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JGM, Solicitor
Category: Scots Law
Satisfied Customers: 9977
Experience:  30 years as a practising solicitor.
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Hi, I have a question regarings Scotts Law land and property: My

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Hi, I have a question regarings Scotts Law land and property:
My mother-in-law has a property (an old croft) which is surrounded by someone else land. The feu disposition grants " a heritable and irredeemable non-exclusive servitude right of access to pedestrians and vehicular traffic... subject to the feuar (my mother-in-law) contributing to the maintenance and renewal of this access to present standards for farm and agricultural purposes only according to the use by the feuar". Now, next to the road also runs a small river (burn) and that has flooded in spring the access road and washed it away (in some places 1 m below ground level). The river is runs through the land of the "Superior", i.e. the person who owns surrounding land, and needed clearing. The Superior had been made aware of this. Because the river is blocked in places the flood waters had such force, that it washed out the road. In any case, who now has to pay to get the road back to its normal state, as it was before. Where would I have to look in Scots law to find out more about that? The feu disposition does not declare a percentage of contribution one has to make, so how much, if any, could the "Superior" ask for repair of road?
Please point me in the right direction where to look. I appreciate your answer.
Thank you for your question.

The clause in the title appears badly drafted. It is always better to specify exactly who is responsible for what and to what degree, particularly where damage can be caused to a road which is more than wear and tear.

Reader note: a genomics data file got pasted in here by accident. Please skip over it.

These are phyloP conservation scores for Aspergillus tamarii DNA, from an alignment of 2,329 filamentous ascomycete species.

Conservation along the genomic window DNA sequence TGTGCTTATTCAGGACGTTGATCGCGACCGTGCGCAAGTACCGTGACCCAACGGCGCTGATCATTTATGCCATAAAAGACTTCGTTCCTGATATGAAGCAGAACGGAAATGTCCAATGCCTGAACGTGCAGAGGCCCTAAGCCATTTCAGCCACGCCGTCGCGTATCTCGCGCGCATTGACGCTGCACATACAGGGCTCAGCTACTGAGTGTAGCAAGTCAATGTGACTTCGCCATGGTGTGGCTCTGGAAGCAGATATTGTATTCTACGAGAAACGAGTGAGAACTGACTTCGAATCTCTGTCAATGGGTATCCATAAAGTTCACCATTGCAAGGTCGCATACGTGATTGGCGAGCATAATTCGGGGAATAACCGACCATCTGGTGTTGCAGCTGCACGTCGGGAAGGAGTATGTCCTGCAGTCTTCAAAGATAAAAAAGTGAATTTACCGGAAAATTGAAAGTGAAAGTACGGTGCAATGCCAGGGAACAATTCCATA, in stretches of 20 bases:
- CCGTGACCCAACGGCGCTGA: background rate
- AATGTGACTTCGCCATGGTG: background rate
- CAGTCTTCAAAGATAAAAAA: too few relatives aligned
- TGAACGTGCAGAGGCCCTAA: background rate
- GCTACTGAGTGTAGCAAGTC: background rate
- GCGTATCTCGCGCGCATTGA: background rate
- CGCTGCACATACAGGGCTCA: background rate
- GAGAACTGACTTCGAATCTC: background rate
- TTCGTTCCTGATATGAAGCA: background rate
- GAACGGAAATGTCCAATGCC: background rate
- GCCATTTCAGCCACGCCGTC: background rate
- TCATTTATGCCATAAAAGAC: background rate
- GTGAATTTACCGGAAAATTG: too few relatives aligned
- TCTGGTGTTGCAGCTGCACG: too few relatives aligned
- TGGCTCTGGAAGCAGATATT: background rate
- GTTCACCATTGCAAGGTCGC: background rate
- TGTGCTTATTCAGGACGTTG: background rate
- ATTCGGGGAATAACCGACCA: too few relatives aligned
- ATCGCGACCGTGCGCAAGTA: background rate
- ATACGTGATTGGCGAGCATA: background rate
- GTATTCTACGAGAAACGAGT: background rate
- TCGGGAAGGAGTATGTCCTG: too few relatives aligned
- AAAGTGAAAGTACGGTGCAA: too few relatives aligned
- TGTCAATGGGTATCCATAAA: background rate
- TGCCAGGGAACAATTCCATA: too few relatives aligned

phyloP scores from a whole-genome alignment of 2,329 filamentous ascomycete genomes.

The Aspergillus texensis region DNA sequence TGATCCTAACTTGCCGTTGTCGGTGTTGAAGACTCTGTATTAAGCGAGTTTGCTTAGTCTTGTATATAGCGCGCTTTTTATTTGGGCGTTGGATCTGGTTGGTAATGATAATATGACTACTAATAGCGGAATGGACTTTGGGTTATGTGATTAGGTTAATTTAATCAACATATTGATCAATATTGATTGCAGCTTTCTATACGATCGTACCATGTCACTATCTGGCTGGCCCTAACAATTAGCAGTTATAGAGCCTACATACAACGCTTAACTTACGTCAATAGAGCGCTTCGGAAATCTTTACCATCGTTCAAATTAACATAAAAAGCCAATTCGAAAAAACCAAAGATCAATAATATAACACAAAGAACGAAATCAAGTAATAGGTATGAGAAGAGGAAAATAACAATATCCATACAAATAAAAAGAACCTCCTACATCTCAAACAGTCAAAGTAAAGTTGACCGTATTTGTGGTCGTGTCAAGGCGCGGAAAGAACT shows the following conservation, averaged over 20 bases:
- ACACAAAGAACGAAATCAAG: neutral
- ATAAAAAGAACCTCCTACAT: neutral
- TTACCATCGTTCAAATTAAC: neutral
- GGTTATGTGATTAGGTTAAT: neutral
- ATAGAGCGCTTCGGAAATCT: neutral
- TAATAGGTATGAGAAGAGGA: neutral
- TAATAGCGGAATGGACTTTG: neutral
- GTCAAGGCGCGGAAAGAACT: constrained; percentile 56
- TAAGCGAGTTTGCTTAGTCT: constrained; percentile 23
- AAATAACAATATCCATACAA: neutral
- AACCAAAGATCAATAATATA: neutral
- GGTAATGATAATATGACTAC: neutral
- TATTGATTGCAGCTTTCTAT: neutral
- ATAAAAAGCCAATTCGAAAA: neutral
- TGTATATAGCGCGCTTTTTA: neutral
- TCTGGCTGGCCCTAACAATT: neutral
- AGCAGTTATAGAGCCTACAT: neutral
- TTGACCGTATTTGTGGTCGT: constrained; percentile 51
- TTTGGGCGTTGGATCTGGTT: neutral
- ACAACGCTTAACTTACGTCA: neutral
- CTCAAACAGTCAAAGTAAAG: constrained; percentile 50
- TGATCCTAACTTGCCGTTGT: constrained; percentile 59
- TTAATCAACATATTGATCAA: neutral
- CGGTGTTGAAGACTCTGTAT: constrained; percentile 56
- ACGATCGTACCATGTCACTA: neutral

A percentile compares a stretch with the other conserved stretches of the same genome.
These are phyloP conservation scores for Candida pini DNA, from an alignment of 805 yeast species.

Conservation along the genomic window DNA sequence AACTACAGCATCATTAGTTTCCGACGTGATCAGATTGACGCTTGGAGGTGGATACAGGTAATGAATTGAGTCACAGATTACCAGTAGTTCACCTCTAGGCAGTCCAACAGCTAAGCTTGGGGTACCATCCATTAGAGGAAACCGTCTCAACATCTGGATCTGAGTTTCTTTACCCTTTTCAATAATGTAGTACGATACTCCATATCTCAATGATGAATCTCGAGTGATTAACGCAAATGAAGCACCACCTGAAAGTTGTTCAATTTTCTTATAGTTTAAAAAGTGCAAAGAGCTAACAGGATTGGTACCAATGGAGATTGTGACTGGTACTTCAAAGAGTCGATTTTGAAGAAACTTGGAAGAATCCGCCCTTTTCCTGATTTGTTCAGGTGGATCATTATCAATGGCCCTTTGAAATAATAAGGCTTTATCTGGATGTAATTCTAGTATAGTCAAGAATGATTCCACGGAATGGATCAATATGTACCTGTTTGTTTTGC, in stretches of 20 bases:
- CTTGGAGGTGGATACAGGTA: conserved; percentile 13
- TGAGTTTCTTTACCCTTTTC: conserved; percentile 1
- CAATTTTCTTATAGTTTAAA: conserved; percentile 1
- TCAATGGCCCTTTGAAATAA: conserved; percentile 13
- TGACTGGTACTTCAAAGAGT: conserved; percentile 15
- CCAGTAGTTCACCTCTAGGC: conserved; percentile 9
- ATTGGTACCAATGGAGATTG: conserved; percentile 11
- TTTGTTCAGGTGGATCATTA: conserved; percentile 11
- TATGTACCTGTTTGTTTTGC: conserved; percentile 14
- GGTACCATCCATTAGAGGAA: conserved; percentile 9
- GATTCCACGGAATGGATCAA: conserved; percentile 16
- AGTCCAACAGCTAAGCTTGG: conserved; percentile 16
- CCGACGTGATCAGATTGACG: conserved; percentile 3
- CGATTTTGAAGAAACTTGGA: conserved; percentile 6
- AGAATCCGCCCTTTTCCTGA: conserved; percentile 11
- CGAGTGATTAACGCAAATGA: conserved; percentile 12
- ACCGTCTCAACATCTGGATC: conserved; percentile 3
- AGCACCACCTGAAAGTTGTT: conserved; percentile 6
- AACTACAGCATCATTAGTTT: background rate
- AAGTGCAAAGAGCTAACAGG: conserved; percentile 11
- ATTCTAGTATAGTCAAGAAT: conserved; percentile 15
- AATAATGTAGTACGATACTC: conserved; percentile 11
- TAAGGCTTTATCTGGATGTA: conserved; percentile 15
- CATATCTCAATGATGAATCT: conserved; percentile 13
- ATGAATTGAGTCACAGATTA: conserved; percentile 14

However the clause your mother is stuck with means that she has to contribute depending on the number of users.

If there is just her and the superior then the share is split equally. If there are others holding a servitude then they share the costs as well.

See Servitudes and Rights of Way by Professors Cusine and Paisley published by W. Green, in particular paragraph 14.68.

I hope this helps. Please leave a positive response so that I am credited for my time.
JGM and other Scots Law Specialists are ready to help you
Customer: replied 3 years ago.

Thanks for your answer and I am happy with it. Although I was not quite clear in my question.


Does it make any difference to paying for the renewal of the road when it was clearly the river (not just normal traffic) that damaged the road beyond usage. I guess I am wandering whether the landowner here has a duty of care to renew the road to a usable state.

No it doesn't make a difference what caused the problem. The cost of repair and renewal is still dealt with in accordance with the titles.

Whether there is any duty on the owner to renew a road which has become entirely destroyed is another matter which the title deeds should regulate? If there is no provision for reinstatement or renewal and the road is not in fact reinstated then the servitude could end up being extinguished by reason of abandonment.